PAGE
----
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13

Representation



CHAPTER 13 | Document 18

James Wilson, Federal Convention

6 June 1787Farrand 1:132--33

Mr. Wilson. He wished for vigor in the Govt. but he wished that vigorous authority to flow immediately from the legitimate source of all authority. The Govt. ought to possess not only 1st. the force but 2ndly. the mind or sense of the people at large. The Legislature ought to be the most exact transcript of the whole Society. Representation is made necessary only because it is impossible for the people to act collectively. The opposition was to be expected he said from the Governments, not from the Citizens of the States. The latter had parted as was observed (by Mr. King) with all the necessary powers; and it was immaterial to them, by whom they were exercised, if well exercised. The State officers were to be losers of power. The people he supposed would be rather more attached to the national Govt. than to the State Govts. as being more important in itself, and more flattering to their pride. There is no danger of improper elections if made by large districts. Bad elections proceed from the smallness of the districts which give an opportunity to bad men to intrigue themselves into office.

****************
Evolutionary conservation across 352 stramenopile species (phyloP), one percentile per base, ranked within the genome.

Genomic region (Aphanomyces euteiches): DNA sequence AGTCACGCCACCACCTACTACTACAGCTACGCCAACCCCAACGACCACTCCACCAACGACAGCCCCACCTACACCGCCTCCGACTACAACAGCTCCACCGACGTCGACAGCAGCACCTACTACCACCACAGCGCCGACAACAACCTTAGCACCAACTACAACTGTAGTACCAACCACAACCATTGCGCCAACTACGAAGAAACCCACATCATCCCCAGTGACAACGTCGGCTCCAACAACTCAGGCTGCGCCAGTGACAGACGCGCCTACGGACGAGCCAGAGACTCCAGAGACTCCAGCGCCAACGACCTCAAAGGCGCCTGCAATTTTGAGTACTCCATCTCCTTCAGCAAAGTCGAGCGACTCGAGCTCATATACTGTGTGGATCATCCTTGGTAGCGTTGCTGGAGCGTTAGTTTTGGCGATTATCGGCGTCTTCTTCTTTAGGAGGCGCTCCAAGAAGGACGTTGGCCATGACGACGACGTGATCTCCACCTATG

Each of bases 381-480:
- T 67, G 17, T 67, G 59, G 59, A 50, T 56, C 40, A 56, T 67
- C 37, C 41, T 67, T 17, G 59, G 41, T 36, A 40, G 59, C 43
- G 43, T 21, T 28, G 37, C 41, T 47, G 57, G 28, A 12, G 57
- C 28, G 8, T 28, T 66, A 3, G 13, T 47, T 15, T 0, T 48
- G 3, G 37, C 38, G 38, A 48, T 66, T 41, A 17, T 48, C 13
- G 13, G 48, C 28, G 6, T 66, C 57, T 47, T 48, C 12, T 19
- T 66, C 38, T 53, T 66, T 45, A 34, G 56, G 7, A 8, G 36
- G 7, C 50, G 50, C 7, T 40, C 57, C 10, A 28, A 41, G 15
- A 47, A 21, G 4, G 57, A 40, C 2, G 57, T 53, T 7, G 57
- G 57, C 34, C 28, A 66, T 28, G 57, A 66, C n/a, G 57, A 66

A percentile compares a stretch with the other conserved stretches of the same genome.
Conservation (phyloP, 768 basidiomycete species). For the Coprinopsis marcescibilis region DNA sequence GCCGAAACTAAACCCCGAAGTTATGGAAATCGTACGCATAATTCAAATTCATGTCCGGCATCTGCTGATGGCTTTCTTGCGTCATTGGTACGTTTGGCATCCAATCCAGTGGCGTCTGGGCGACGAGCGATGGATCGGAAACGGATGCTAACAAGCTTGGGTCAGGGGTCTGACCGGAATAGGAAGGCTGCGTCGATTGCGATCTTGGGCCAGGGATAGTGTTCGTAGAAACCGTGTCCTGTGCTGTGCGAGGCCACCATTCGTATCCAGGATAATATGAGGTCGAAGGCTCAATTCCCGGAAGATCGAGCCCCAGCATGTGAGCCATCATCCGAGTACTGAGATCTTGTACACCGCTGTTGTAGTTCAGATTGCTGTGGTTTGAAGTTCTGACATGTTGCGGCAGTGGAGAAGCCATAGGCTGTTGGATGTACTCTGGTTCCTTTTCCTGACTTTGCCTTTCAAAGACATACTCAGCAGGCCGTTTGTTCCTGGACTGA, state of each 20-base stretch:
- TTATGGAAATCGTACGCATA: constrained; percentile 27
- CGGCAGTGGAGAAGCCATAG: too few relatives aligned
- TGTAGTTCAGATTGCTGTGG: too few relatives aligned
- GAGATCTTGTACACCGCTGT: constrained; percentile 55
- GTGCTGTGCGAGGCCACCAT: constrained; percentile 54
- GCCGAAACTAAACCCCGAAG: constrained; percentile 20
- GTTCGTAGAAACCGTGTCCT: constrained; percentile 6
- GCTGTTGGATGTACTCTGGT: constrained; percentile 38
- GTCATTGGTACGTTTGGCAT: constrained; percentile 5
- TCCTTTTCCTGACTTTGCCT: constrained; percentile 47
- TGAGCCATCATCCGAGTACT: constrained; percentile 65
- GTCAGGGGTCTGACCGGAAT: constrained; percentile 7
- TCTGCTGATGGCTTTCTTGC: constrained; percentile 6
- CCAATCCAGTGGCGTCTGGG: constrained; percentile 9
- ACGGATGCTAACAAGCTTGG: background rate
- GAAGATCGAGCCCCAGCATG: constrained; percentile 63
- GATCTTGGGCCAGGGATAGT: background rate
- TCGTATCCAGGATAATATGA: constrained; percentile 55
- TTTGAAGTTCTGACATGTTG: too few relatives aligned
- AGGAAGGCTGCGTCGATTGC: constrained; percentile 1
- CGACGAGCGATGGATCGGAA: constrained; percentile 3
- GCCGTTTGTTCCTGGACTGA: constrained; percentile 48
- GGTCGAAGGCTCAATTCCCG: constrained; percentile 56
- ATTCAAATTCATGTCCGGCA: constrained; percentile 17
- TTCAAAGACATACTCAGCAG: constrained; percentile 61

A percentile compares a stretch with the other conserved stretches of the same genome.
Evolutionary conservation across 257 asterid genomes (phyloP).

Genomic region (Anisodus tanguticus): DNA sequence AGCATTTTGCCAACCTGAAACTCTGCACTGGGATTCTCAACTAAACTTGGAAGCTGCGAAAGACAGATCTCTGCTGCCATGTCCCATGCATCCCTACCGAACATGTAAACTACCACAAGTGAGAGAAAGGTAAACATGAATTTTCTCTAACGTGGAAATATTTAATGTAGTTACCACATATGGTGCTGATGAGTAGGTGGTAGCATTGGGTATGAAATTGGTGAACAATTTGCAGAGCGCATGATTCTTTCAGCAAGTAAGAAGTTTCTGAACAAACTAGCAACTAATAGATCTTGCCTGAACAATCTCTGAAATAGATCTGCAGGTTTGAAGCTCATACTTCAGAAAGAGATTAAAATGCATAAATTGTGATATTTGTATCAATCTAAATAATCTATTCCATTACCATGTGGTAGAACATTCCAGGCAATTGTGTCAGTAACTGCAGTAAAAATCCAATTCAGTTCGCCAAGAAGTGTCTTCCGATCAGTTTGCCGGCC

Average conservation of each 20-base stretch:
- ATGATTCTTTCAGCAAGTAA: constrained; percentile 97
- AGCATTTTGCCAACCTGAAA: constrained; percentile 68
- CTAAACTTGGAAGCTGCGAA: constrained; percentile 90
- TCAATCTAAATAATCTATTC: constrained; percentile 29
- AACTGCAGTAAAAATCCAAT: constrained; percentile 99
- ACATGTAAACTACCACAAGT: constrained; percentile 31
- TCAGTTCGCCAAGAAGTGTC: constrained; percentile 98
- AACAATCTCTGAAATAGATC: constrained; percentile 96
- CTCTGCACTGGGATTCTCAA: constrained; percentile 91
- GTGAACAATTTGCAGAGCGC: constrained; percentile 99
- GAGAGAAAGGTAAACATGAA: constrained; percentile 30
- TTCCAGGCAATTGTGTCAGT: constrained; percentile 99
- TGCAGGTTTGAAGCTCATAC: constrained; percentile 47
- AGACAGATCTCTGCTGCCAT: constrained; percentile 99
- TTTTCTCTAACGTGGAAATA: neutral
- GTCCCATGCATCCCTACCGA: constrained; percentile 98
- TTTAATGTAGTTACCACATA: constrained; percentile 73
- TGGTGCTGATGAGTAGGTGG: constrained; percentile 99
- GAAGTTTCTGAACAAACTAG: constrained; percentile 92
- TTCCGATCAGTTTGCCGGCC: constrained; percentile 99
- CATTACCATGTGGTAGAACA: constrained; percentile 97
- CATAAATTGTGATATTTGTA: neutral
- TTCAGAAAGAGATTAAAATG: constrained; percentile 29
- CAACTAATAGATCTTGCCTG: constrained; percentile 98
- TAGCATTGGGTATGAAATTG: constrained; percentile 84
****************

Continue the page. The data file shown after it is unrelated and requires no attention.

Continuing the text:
The Founders' Constitution
Volume 1, Chapter 13, Document 18
http://press-pubs.uchicago.edu/founders/documents/v1ch13s18.html
The University of Chicago Press

Farrand, Max, ed. The Records of the Federal Convention of 1787. Rev. ed. 4 vols. New Haven and London: Yale University Press, 1937.

Easy to print version.


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